But, one may wonder, how does instant communication isolate us? It is a weapon, I think, driving us apart by comparison. All the happy vacation pictures, relationship updates, and check-ins. It’s just fuel for the fire of  “I want what they have”, and when we don’t have those things we distance ourselves.  At least that’s my take on it.

You can read other posts inspired by Madeleine L’Engle HERE

Biographical Picks

 

Looking back on 2016, I was surprised at the number of biographical books I’d read. Here is my list with a brief review of each.

A Grief Observed by C.S. Lewis
Written after his wife died, I would recommend this to anyone grieving. Lewis is brutally honest with his feelings and gives a true window into the soul of someone who loved deeply.

The Irrational Season by Madeleine L’Engle
This is the third out of four of her Crosswick Journals. It takes the reader through the liturgical year, addressing questions of faith and facing old age. Her writing style is lovely. Those of you who read A Wrinkle in Time as a kid must read this series, also.

The Confessions of St. Augustine
Parts were helpful, but some parts were difficult to comprehend. I had to read it very slowly. I enjoyed the biographical parts the best.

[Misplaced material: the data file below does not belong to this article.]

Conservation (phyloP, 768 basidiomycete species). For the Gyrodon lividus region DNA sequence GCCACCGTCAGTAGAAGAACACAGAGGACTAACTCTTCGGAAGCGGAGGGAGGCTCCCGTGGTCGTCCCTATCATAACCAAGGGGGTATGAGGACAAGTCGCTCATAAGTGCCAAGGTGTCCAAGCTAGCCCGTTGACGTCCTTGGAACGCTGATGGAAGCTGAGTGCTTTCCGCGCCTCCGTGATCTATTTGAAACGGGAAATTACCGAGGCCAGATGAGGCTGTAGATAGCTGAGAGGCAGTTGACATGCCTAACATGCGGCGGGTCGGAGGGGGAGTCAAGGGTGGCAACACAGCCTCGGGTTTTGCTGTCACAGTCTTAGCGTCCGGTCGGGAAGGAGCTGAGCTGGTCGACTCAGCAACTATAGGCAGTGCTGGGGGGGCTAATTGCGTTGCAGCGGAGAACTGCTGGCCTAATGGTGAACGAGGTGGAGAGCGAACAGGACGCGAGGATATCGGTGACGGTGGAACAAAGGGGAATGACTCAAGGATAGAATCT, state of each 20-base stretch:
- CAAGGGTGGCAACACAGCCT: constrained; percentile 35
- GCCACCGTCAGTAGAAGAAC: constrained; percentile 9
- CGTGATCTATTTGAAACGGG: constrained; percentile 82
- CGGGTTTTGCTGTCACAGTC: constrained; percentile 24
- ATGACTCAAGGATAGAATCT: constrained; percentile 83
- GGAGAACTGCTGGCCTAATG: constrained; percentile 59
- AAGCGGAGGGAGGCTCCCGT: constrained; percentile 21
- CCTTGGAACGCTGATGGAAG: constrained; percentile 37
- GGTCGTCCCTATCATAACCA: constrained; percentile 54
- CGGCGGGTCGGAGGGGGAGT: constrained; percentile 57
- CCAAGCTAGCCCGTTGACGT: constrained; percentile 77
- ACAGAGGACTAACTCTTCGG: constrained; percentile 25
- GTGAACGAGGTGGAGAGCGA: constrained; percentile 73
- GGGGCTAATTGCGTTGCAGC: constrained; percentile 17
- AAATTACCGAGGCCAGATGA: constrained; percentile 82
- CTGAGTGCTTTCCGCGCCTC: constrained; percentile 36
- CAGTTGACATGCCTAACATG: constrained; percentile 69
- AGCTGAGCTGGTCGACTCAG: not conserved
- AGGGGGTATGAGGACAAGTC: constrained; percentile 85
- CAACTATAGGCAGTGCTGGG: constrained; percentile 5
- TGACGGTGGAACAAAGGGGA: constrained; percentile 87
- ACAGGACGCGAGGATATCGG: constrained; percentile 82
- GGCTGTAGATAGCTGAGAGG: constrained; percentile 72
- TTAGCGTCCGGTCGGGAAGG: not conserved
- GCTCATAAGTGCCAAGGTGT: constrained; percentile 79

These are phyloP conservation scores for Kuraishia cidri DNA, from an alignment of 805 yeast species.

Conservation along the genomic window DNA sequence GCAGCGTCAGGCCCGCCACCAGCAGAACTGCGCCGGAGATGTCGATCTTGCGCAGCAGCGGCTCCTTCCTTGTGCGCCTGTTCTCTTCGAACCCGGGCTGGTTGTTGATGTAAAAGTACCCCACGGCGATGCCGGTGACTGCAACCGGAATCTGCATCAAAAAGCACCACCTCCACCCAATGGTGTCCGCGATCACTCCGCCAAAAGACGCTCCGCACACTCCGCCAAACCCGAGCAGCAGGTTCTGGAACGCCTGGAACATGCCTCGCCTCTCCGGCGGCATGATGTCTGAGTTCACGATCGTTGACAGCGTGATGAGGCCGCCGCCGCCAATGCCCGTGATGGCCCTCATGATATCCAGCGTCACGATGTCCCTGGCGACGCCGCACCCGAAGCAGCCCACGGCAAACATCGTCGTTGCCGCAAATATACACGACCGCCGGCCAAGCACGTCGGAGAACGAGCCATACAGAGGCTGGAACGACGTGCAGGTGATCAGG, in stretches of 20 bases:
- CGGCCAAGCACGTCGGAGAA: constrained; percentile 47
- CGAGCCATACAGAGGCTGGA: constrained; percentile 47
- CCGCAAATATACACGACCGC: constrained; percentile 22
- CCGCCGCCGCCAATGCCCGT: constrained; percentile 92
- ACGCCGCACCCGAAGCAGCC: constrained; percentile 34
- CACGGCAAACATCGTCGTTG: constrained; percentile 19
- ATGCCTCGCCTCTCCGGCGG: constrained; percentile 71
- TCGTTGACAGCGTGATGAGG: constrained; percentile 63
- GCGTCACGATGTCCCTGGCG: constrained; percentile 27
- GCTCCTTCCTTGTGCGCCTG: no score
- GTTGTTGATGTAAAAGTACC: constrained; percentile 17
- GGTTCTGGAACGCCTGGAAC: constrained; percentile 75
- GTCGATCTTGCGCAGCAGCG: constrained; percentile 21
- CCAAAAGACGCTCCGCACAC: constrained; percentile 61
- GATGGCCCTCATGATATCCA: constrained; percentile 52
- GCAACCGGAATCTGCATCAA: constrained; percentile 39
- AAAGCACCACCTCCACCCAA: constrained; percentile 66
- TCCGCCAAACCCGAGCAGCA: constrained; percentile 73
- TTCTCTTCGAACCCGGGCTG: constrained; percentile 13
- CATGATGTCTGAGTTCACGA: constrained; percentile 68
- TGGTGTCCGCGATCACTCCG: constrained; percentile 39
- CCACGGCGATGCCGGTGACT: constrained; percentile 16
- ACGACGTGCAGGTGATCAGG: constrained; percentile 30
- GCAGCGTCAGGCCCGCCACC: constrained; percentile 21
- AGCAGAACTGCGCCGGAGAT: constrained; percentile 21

More Than Petticoats – Remarkable Georgia Women by Sara Martin
These stories were impressive, and one was of particular interest to me. That was the chapter on Leila Denmark. She is my cousin’s aunt (on her father’s side) and an exceptional woman. She was a pediatrician until the age of 103, and she lived to be 114.

One Writer’s Beginnings – Eudora Welty.
In this autobiography, Mississippi native Welty shares the details of her childhood and influences on her writing.

Dispatches From Pluto : Lost and Found in the Mississippi Delta by Richard Grant
British-born Grant writes about the south in such a charming way. I really loved his narrative of life in the delta as seen by an outsider.

There is a lot of variety in these selections. Written from 400-2015, there is something here for everyone.